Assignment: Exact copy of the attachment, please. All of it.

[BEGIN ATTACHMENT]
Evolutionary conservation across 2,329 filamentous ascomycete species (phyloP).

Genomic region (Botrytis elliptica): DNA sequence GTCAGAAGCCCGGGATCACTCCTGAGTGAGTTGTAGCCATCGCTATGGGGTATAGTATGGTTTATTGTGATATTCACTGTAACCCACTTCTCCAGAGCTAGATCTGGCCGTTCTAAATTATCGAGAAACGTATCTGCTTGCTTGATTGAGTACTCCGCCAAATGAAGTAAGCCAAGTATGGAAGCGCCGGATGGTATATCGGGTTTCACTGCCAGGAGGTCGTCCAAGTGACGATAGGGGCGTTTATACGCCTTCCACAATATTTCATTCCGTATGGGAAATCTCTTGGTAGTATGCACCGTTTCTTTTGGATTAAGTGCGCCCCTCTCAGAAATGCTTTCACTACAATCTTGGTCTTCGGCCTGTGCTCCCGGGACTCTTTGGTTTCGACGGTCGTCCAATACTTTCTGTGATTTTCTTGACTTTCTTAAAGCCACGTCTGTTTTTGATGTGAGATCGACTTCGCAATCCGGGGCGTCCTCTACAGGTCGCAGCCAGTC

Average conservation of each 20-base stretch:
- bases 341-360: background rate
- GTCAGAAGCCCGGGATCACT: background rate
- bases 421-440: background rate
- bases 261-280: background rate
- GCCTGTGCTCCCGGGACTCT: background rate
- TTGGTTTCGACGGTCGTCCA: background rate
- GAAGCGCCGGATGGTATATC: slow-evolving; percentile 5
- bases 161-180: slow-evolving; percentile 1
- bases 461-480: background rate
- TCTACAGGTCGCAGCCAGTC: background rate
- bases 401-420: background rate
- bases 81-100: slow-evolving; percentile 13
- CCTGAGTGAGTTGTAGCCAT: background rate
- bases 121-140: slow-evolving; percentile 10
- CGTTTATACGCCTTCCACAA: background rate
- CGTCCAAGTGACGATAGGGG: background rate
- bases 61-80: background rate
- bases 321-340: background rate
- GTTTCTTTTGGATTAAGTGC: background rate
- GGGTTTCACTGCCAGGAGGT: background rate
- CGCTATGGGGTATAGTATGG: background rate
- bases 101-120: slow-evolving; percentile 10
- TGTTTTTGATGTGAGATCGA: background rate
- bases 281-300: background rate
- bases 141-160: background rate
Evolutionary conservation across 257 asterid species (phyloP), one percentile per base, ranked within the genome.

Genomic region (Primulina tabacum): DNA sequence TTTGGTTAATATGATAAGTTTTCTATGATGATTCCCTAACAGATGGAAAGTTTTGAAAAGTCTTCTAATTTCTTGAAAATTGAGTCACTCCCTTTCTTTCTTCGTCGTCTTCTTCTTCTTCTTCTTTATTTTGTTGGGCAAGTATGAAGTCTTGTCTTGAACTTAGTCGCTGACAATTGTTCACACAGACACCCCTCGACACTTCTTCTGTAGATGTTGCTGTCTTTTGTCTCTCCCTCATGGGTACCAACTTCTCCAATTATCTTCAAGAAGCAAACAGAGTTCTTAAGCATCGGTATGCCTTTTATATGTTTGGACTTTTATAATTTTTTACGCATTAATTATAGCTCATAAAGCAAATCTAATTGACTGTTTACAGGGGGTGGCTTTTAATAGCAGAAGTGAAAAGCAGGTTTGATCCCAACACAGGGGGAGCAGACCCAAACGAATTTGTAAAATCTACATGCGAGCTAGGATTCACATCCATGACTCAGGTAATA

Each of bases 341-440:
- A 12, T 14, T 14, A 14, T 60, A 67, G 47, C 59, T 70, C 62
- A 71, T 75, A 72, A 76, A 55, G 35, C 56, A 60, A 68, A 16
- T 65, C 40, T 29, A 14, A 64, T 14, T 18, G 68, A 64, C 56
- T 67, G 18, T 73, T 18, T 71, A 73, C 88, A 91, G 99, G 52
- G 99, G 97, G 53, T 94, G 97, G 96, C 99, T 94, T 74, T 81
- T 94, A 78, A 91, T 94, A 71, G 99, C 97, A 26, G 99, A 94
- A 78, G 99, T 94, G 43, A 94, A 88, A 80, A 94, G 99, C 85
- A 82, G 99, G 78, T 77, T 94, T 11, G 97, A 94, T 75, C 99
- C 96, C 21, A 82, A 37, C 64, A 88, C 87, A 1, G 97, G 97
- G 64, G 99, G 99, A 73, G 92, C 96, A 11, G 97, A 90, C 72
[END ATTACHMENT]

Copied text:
Evolutionary conservation across 2,329 filamentous ascomycete species (phyloP).

Genomic region (Botrytis elliptica): DNA sequence GTCAGAAGCCCGGGATCACTCCTGAGTGAGTTGTAGCCATCGCTATGGGGTATAGTATGGTTTATTGTGATATTCACTGTAACCCACTTCTCCAGAGCTAGATCTGGCCGTTCTAAATTATCGAGAAACGTATCTGCTTGCTTGATTGAGTACTCCGCCAAATGAAGTAAGCCAAGTATGGAAGCGCCGGATGGTATATCGGGTTTCACTGCCAGGAGGTCGTCCAAGTGACGATAGGGGCGTTTATACGCCTTCCACAATATTTCATTCCGTATGGGAAATCTCTTGGTAGTATGCACCGTTTCTTTTGGATTAAGTGCGCCCCTCTCAGAAATGCTTTCACTACAATCTTGGTCTTCGGCCTGTGCTCCCGGGACTCTTTGGTTTCGACGGTCGTCCAATACTTTCTGTGATTTTCTTGACTTTCTTAAAGCCACGTCTGTTTTTGATGTGAGATCGACTTCGCAATCCGGGGCGTCCTCTACAGGTCGCAGCCAGTC

Average conservation of each 20-base stretch:
- bases 341-360: background rate
- GTCAGAAGCCCGGGATCACT: background rate
- bases 421-440: background rate
- bases 261-280: background rate
- GCCTGTGCTCCCGGGACTCT: background rate
- TTGGTTTCGACGGTCGTCCA: background rate
- GAAGCGCCGGATGGTATATC: slow-evolving; percentile 5
- bases 161-180: slow-evolving; percentile 1
- bases 461-480: background rate
- TCTACAGGTCGCAGCCAGTC: background rate
- bases 401-420: background rate
- bases 81-100: slow-evolving; percentile 13
- CCTGAGTGAGTTGTAGCCAT: background rate
- bases 121-140: slow-evolving; percentile 10
- CGTTTATACGCCTTCCACAA: background rate
- CGTCCAAGTGACGATAGGGG: background rate
- bases 61-80: background rate
- bases 321-340: background rate
- GTTTCTTTTGGATTAAGTGC: background rate
- GGGTTTCACTGCCAGGAGGT: background rate
- CGCTATGGGGTATAGTATGG: background rate
- bases 101-120: slow-evolving; percentile 10
- TGTTTTTGATGTGAGATCGA: background rate
- bases 281-300: background rate
- bases 141-160: background rate
Evolutionary conservation across 257 asterid species (phyloP), one percentile per base, ranked within the genome.

Genomic region (Primulina tabacum): DNA sequence TTTGGTTAATATGATAAGTTTTCTATGATGATTCCCTAACAGATGGAAAGTTTTGAAAAGTCTTCTAATTTCTTGAAAATTGAGTCACTCCCTTTCTTTCTTCGTCGTCTTCTTCTTCTTCTTCTTTATTTTGTTGGGCAAGTATGAAGTCTTGTCTTGAACTTAGTCGCTGACAATTGTTCACACAGACACCCCTCGACACTTCTTCTGTAGATGTTGCTGTCTTTTGTCTCTCCCTCATGGGTACCAACTTCTCCAATTATCTTCAAGAAGCAAACAGAGTTCTTAAGCATCGGTATGCCTTTTATATGTTTGGACTTTTATAATTTTTTACGCATTAATTATAGCTCATAAAGCAAATCTAATTGACTGTTTACAGGGGGTGGCTTTTAATAGCAGAAGTGAAAAGCAGGTTTGATCCCAACACAGGGGGAGCAGACCCAAACGAATTTGTAAAATCTACATGCGAGCTAGGATTCACATCCATGACTCAGGTAATA

Each of bases 341-440:
- A 12, T 14, T 14, A 14, T 60, A 67, G 47, C 59, T 70, C 62
- A 71, T 75, A 72, A 76, A 55, G 35, C 56, A 60, A 68, A 16
- T 65, C 40, T 29, A 14, A 64, T 14, T 18, G 68, A 64, C 56
- T 67, G 18, T 73, T 18, T 71, A 73, C 88, A 91, G 99, G 52
- G 99, G 97, G 53, T 94, G 97, G 96, C 99, T 94, T 74, T 81
- T 94, A 78, A 91, T 94, A 71, G 99, C 97, A 26, G 99, A 94
- A 78, G 99, T 94, G 43, A 94, A 88, A 80, A 94, G 99, C 85
- A 82, G 99, G 78, T 77, T 94, T 11, G 97, A 94, T 75, C 99
- C 96, C 21, A 82, A 37, C 64, A 88, C 87, A 1, G 97, G 97
- G 64, G 99, G 99, A 73, G 92, C 96, A 11, G 97, A 90, C 72